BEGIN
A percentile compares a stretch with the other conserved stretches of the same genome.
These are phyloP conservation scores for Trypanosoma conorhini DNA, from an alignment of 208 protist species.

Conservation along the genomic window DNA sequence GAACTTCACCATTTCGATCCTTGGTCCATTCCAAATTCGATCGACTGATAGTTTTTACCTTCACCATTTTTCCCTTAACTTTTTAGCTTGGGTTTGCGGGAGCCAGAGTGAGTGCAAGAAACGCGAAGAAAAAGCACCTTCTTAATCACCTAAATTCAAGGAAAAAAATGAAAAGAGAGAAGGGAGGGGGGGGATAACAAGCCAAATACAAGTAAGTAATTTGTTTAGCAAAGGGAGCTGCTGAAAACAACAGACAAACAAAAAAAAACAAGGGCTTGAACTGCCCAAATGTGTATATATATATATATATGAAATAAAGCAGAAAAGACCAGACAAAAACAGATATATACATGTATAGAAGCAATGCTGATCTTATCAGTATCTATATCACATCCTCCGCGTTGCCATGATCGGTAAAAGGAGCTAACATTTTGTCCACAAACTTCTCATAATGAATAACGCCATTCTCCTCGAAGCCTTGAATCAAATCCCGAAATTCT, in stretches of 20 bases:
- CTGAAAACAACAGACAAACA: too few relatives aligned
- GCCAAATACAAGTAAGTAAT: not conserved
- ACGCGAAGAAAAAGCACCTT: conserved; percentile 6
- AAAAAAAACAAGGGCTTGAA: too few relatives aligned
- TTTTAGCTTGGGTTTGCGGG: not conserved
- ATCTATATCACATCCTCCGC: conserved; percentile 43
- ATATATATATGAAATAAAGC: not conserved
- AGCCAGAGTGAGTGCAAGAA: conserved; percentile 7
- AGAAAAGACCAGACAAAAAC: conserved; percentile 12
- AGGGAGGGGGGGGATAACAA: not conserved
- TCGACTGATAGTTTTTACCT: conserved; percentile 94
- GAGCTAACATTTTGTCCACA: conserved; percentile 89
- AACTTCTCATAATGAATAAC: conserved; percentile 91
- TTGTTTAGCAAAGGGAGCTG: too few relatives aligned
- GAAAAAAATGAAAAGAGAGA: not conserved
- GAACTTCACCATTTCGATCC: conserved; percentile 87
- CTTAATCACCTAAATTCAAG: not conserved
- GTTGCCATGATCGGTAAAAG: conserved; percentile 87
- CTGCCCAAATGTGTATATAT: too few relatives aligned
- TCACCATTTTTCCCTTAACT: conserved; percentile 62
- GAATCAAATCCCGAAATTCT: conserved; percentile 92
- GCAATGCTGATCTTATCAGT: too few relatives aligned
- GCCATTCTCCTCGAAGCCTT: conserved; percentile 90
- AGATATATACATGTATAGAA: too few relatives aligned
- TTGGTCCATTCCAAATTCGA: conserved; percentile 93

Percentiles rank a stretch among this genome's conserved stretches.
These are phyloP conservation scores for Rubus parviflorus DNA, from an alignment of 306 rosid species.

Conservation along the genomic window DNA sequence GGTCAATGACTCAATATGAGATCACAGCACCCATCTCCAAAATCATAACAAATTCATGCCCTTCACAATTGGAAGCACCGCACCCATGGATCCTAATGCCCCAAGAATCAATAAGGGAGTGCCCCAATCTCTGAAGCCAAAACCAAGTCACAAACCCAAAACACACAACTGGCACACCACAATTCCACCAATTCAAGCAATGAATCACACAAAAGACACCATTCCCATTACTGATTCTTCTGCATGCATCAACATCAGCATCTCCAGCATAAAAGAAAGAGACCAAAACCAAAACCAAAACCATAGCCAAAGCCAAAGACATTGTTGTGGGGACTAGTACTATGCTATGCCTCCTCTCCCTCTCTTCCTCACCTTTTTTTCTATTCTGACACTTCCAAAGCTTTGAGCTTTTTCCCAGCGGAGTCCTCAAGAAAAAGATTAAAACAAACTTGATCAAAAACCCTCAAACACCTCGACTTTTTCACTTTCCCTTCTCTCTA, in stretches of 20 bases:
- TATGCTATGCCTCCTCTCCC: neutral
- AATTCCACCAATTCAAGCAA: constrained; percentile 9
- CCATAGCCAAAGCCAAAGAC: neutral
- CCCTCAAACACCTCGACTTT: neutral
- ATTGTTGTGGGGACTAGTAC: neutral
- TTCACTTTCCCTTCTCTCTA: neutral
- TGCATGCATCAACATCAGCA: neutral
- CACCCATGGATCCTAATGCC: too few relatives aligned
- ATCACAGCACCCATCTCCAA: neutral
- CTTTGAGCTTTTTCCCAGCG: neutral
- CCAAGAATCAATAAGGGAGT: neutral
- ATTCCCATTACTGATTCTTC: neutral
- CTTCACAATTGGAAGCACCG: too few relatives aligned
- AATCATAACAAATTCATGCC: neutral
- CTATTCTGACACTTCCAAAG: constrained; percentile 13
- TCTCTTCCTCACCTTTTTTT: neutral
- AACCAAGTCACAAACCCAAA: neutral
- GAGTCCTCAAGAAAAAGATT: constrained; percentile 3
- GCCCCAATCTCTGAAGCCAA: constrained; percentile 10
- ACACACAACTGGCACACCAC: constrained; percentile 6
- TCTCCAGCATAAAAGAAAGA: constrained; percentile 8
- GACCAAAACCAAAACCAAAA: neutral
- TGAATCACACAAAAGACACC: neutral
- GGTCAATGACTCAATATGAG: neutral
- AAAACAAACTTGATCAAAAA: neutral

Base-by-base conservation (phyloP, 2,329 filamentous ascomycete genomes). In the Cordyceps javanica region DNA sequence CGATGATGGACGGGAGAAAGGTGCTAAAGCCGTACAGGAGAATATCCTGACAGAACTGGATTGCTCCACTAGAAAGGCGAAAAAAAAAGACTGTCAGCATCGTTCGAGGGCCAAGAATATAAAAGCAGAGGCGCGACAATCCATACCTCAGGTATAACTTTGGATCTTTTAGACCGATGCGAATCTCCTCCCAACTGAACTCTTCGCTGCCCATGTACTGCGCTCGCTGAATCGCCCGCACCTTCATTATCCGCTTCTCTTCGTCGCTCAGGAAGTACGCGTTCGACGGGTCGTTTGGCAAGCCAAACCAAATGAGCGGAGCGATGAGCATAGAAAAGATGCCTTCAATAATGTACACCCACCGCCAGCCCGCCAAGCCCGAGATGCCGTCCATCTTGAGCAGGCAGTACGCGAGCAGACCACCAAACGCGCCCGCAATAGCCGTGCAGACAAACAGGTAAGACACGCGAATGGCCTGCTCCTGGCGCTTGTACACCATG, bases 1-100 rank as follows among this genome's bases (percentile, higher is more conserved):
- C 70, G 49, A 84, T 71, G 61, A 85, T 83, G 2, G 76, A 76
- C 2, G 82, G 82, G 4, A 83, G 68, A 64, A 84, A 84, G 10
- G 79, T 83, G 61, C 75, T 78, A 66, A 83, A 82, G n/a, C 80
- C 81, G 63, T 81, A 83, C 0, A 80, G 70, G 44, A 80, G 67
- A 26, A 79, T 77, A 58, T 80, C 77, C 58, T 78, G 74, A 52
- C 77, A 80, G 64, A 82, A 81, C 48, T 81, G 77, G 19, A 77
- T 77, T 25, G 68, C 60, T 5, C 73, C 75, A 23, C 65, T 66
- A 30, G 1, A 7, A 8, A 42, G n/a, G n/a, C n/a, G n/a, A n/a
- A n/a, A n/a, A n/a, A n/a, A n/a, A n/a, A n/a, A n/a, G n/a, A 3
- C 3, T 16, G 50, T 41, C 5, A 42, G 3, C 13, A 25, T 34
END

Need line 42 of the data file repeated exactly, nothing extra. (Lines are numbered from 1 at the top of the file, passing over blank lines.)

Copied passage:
- CCAAGAATCAATAAGGGAGT: neutral